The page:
The George Lailey lathe

George Lailey

One of the top spots on our guided tour of Bucklebury earlier this week was Turner’s Green where George Lailey, widely known as the last traditional pole-lathe bowl turner in the country, had his workshop. George Lailey was born in 1869 and died in 1958, aged 89, and both his father and grandfather were bowl turners. Lailey never married and had no children so had no one to pass his skills on to. By the 1930s Lailey was very well known and was signing his bowls, supplying bowls to Harrods, and receiving visitors to his workshop.

The commemorative plaque on Turners Greener in Bucklebury.

After Lailey’s death, MERL acquired the contents of his workshop, including his lathe, tools, and bowls, and has continued to acquire Lailey bowls over the years. The foot-powered lathe is a must-see for woodworkers. Robin Wood built a replica of Lailey’s lathe and has helped to revive Lailey’s techniques, assisting in the reintroduction of bowl turning to numerous countries across the globe.

Lailey's lathe.

Some of Lailey's tools.

Today we had a visit from bowl turner Jamie Carr, who is demonstrating this week at Oxfordshire Art Weeks. Lailey was particularly skilled at ‘nested’ bowls, in which several bowls of decreasing size are made from the centre of the previous bowl and this requires specialist tools. Jamie was keen to have a close look at Lailey’s tools so that he can make his own.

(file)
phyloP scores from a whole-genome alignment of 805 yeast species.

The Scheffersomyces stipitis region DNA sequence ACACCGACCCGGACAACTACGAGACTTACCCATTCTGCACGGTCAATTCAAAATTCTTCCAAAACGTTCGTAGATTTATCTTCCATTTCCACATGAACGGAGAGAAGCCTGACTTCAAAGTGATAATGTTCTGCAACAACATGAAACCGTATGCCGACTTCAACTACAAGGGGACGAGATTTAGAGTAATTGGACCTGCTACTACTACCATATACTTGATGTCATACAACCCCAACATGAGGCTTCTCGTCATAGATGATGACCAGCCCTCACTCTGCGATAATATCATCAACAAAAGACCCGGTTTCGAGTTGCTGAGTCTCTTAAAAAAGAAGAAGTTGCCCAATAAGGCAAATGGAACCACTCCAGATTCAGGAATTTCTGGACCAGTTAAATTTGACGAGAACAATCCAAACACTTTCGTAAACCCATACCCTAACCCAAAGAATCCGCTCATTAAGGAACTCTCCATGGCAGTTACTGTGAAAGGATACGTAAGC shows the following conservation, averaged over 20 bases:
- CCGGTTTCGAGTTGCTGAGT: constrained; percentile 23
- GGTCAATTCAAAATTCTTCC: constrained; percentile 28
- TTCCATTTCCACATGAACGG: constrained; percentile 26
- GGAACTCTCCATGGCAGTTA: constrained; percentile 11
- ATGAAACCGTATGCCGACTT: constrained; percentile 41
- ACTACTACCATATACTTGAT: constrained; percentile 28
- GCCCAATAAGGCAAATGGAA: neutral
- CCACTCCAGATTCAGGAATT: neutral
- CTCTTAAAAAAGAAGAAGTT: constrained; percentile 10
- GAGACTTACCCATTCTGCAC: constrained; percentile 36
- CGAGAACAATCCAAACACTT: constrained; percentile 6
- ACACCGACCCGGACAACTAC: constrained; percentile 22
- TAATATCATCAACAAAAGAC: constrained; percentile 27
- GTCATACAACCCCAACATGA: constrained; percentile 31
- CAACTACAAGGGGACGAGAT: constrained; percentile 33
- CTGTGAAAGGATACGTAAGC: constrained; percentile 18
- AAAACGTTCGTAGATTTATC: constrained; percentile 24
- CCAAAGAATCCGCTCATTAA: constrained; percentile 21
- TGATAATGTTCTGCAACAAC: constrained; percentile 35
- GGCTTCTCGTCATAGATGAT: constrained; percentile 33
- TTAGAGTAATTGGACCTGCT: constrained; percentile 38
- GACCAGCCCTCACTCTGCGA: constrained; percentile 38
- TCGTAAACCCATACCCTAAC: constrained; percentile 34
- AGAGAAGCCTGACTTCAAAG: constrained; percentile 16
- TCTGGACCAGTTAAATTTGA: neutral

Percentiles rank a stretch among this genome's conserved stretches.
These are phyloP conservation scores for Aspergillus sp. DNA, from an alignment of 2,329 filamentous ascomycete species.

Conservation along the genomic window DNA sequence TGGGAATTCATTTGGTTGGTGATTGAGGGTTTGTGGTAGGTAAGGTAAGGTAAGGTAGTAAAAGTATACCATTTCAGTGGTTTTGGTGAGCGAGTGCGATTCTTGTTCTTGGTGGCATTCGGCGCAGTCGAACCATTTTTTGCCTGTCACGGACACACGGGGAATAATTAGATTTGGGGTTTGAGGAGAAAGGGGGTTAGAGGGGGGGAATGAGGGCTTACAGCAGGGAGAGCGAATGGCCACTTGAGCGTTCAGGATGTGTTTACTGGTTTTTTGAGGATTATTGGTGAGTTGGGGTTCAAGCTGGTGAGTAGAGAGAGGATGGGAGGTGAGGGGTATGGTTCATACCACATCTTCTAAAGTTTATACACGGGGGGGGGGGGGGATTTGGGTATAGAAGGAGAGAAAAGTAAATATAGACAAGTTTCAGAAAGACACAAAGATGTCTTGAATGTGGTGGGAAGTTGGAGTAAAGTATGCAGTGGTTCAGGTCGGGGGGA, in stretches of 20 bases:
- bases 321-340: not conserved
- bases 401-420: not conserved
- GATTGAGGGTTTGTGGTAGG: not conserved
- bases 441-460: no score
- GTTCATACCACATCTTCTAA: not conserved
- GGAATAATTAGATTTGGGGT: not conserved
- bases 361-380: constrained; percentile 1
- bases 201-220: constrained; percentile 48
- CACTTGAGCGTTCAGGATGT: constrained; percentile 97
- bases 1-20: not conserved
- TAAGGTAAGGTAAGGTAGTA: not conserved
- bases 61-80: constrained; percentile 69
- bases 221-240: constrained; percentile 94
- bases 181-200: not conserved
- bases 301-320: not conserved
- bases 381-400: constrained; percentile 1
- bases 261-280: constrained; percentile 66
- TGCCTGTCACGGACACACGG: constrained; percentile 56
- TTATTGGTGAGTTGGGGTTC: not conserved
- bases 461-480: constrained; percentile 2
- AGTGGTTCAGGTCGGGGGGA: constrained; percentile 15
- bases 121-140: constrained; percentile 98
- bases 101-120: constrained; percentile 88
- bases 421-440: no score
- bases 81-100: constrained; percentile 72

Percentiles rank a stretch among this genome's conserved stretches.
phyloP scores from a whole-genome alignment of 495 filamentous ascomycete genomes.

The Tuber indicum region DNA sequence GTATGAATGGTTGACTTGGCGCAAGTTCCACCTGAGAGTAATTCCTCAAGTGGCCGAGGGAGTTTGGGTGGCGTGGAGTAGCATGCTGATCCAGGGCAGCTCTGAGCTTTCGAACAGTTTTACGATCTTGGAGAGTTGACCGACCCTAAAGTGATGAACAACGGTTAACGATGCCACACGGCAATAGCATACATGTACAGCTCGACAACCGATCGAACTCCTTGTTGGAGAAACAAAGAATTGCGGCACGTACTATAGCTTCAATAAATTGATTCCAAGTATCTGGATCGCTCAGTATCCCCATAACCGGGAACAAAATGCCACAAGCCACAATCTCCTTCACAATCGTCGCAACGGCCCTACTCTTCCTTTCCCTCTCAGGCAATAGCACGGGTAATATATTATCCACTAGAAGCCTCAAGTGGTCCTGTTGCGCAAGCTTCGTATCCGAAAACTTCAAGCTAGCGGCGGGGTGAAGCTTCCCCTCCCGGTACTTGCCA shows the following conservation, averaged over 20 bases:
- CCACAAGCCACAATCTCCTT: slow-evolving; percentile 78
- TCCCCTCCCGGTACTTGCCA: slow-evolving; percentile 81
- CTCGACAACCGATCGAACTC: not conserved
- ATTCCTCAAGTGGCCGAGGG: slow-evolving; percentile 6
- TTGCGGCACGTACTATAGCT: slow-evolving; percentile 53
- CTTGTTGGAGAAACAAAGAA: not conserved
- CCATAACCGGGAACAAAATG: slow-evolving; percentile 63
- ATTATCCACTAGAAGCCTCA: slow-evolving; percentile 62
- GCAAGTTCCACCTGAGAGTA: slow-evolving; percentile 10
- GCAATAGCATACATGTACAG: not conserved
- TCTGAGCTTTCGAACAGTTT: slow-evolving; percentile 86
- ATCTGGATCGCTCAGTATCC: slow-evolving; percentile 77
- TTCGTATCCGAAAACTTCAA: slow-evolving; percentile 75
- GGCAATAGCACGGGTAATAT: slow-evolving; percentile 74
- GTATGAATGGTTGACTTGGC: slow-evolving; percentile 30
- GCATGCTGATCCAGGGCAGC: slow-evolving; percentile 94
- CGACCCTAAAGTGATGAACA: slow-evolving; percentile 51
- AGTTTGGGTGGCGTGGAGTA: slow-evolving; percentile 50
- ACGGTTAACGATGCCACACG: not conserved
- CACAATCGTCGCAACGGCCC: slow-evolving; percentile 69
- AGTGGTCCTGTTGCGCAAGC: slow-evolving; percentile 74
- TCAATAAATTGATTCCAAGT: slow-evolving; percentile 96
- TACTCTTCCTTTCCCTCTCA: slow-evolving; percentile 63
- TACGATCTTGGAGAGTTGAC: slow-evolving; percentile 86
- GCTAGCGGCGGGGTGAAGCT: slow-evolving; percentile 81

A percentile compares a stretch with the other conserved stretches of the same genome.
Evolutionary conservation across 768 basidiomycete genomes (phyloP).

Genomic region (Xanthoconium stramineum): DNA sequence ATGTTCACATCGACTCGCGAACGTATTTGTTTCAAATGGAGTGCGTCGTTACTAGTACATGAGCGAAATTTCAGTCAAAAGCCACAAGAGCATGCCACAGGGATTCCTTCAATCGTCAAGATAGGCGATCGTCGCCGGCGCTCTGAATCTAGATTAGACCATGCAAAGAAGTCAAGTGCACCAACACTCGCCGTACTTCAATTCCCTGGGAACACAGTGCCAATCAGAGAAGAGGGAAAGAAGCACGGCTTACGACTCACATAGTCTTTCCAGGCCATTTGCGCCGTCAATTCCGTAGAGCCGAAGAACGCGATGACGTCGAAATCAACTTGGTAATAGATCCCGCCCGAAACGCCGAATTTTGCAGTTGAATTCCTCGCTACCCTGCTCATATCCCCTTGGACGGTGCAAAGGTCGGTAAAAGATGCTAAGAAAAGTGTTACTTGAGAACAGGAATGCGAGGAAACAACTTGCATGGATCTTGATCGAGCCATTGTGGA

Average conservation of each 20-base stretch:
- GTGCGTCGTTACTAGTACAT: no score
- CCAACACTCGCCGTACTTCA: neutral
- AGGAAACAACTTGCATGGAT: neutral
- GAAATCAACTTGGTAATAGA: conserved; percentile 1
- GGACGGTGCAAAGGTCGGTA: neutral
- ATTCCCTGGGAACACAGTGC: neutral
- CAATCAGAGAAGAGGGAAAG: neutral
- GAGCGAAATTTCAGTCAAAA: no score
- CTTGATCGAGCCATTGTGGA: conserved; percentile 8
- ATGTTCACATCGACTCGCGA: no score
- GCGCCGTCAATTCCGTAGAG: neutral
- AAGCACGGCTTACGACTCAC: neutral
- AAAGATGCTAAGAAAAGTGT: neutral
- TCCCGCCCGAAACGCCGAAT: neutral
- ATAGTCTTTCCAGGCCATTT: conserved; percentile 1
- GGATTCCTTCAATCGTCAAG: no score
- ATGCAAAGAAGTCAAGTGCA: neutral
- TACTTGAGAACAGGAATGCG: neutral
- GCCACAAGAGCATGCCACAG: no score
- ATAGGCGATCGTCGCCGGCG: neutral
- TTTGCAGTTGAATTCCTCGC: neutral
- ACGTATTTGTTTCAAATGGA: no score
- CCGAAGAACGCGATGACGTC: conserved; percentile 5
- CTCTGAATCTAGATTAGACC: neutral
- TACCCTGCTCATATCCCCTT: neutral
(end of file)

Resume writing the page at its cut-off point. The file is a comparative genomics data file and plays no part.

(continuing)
I think we both learned a lot from the visit. I certainly learnt a lot from Jamie about all sorts of things pole-lathe related – from explanations of how the tools were used to how the wood was worked – and took plenty of notes. It makes such a difference when cataloguing objects and writing object descriptions if you really understand how something was used and why, so these sorts of visits are a big help to us too! It was also my first time supervising a visiting researcher alone – I think it went quite well!

If you want to find out more about Lailey, his lathe and bowl turning in general, why not visit MERL and the Reading Room, or have a look at the following:

‘The Reading Lathe: A link with Anglo-Saxon Migration’ by Philip H. Dixon, 1994 (MERL LIBRARY 5850-DIX)

‘The Wooden Bowl’ by Robin Wood, 2005 (MERL LIBRARY OVERSIZE 5850-WOO)

‘Making Things: An Introduction’ in ‘Journal of Museum Ethnography’ no. 24, 2011 by Oliver Douglas

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